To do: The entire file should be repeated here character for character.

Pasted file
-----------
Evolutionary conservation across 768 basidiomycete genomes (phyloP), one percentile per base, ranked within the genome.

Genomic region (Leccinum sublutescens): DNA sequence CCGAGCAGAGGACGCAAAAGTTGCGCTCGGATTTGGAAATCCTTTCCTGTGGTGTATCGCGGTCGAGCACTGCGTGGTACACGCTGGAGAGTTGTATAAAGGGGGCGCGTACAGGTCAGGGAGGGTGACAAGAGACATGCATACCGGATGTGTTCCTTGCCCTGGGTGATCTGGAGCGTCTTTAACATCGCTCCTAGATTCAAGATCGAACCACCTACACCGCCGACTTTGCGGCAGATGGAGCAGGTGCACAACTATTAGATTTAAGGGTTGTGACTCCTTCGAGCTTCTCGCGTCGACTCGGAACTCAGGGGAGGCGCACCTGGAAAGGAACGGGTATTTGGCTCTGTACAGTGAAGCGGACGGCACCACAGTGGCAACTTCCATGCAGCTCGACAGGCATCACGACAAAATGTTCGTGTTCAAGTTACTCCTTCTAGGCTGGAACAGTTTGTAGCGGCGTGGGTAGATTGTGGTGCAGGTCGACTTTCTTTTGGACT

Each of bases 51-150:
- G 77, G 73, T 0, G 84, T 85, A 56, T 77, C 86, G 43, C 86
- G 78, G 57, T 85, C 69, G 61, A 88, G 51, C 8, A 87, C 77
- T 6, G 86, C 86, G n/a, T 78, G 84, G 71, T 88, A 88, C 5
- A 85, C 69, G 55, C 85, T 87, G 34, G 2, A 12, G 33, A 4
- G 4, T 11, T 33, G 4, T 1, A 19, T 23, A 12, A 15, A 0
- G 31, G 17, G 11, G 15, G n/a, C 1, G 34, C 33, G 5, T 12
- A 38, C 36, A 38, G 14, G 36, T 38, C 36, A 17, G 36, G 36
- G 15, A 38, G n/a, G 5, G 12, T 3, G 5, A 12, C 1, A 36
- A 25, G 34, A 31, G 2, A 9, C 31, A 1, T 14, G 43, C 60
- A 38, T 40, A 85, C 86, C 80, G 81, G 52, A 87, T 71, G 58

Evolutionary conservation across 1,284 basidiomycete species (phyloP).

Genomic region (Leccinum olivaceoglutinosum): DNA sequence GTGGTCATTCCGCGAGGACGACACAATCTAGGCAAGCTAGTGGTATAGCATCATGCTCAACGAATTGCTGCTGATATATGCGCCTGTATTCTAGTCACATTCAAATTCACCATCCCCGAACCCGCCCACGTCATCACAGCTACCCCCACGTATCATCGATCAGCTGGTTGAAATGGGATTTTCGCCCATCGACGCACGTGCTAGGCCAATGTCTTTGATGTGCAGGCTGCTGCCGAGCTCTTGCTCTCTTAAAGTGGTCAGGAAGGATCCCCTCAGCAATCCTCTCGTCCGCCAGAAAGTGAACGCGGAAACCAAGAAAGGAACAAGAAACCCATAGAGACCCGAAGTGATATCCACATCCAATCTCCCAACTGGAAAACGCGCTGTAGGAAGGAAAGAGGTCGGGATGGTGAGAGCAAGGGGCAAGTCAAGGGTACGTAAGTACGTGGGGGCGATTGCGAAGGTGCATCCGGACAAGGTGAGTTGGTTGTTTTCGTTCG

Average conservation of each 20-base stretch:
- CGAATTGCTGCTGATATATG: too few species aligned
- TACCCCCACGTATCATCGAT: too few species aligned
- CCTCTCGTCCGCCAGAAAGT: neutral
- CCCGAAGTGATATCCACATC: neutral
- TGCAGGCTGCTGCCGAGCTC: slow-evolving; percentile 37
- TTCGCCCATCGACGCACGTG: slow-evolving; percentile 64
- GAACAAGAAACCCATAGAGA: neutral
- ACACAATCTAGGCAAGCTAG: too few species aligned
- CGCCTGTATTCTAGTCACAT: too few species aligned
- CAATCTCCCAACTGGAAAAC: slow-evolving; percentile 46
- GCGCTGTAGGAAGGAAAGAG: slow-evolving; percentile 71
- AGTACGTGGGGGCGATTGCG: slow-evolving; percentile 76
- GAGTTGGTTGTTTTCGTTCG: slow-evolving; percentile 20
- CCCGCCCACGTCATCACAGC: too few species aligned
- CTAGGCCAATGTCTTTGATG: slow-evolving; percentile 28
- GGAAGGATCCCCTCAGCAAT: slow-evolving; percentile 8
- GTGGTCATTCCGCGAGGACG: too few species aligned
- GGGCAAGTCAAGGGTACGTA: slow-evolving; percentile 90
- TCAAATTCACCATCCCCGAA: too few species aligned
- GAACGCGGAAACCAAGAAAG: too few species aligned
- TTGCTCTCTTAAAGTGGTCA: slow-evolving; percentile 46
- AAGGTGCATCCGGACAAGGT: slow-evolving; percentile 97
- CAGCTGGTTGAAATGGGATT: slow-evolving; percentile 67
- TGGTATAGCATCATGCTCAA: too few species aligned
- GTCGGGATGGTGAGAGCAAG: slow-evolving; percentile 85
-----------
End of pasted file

Evolutionary conservation across 768 basidiomycete genomes (phyloP), one percentile per base, ranked within the genome.

Genomic region (Leccinum sublutescens): DNA sequence CCGAGCAGAGGACGCAAAAGTTGCGCTCGGATTTGGAAATCCTTTCCTGTGGTGTATCGCGGTCGAGCACTGCGTGGTACACGCTGGAGAGTTGTATAAAGGGGGCGCGTACAGGTCAGGGAGGGTGACAAGAGACATGCATACCGGATGTGTTCCTTGCCCTGGGTGATCTGGAGCGTCTTTAACATCGCTCCTAGATTCAAGATCGAACCACCTACACCGCCGACTTTGCGGCAGATGGAGCAGGTGCACAACTATTAGATTTAAGGGTTGTGACTCCTTCGAGCTTCTCGCGTCGACTCGGAACTCAGGGGAGGCGCACCTGGAAAGGAACGGGTATTTGGCTCTGTACAGTGAAGCGGACGGCACCACAGTGGCAACTTCCATGCAGCTCGACAGGCATCACGACAAAATGTTCGTGTTCAAGTTACTCCTTCTAGGCTGGAACAGTTTGTAGCGGCGTGGGTAGATTGTGGTGCAGGTCGACTTTCTTTTGGACT

Each of bases 51-150:
- G 77, G 73, T 0, G 84, T 85, A 56, T 77, C 86, G 43, C 86
- G 78, G 57, T 85, C 69, G 61, A 88, G 51, C 8, A 87, C 77
- T 6, G 86, C 86, G n/a, T 78, G 84, G 71, T 88, A 88, C 5
- A 85, C 69, G 55, C 85, T 87, G 34, G 2, A 12, G 33, A 4
- G 4, T 11, T 33, G 4, T 1, A 19, T 23, A 12, A 15, A 0
- G 31, G 17, G 11, G 15, G n/a, C 1, G 34, C 33, G 5, T 12
- A 38, C 36, A 38, G 14, G 36, T 38, C 36, A 17, G 36, G 36
- G 15, A 38, G n/a, G 5, G 12, T 3, G 5, A 12, C 1, A 36
- A 25, G 34, A 31, G 2, A 9, C 31, A 1, T 14, G 43, C 60
- A 38, T 40, A 85, C 86, C 80, G 81, G 52, A 87, T 71, G 58

Evolutionary conservation across 1,284 basidiomycete species (phyloP).

Genomic region (Leccinum olivaceoglutinosum): DNA sequence GTGGTCATTCCGCGAGGACGACACAATCTAGGCAAGCTAGTGGTATAGCATCATGCTCAACGAATTGCTGCTGATATATGCGCCTGTATTCTAGTCACATTCAAATTCACCATCCCCGAACCCGCCCACGTCATCACAGCTACCCCCACGTATCATCGATCAGCTGGTTGAAATGGGATTTTCGCCCATCGACGCACGTGCTAGGCCAATGTCTTTGATGTGCAGGCTGCTGCCGAGCTCTTGCTCTCTTAAAGTGGTCAGGAAGGATCCCCTCAGCAATCCTCTCGTCCGCCAGAAAGTGAACGCGGAAACCAAGAAAGGAACAAGAAACCCATAGAGACCCGAAGTGATATCCACATCCAATCTCCCAACTGGAAAACGCGCTGTAGGAAGGAAAGAGGTCGGGATGGTGAGAGCAAGGGGCAAGTCAAGGGTACGTAAGTACGTGGGGGCGATTGCGAAGGTGCATCCGGACAAGGTGAGTTGGTTGTTTTCGTTCG

Average conservation of each 20-base stretch:
- CGAATTGCTGCTGATATATG: too few species aligned
- TACCCCCACGTATCATCGAT: too few species aligned
- CCTCTCGTCCGCCAGAAAGT: neutral
- CCCGAAGTGATATCCACATC: neutral
- TGCAGGCTGCTGCCGAGCTC: slow-evolving; percentile 37
- TTCGCCCATCGACGCACGTG: slow-evolving; percentile 64
- GAACAAGAAACCCATAGAGA: neutral
- ACACAATCTAGGCAAGCTAG: too few species aligned
- CGCCTGTATTCTAGTCACAT: too few species aligned
- CAATCTCCCAACTGGAAAAC: slow-evolving; percentile 46
- GCGCTGTAGGAAGGAAAGAG: slow-evolving; percentile 71
- AGTACGTGGGGGCGATTGCG: slow-evolving; percentile 76
- GAGTTGGTTGTTTTCGTTCG: slow-evolving; percentile 20
- CCCGCCCACGTCATCACAGC: too few species aligned
- CTAGGCCAATGTCTTTGATG: slow-evolving; percentile 28
- GGAAGGATCCCCTCAGCAAT: slow-evolving; percentile 8
- GTGGTCATTCCGCGAGGACG: too few species aligned
- GGGCAAGTCAAGGGTACGTA: slow-evolving; percentile 90
- TCAAATTCACCATCCCCGAA: too few species aligned
- GAACGCGGAAACCAAGAAAG: too few species aligned
- TTGCTCTCTTAAAGTGGTCA: slow-evolving; percentile 46
- AAGGTGCATCCGGACAAGGT: slow-evolving; percentile 97
- CAGCTGGTTGAAATGGGATT: slow-evolving; percentile 67
- TGGTATAGCATCATGCTCAA: too few species aligned
- GTCGGGATGGTGAGAGCAAG: slow-evolving; percentile 85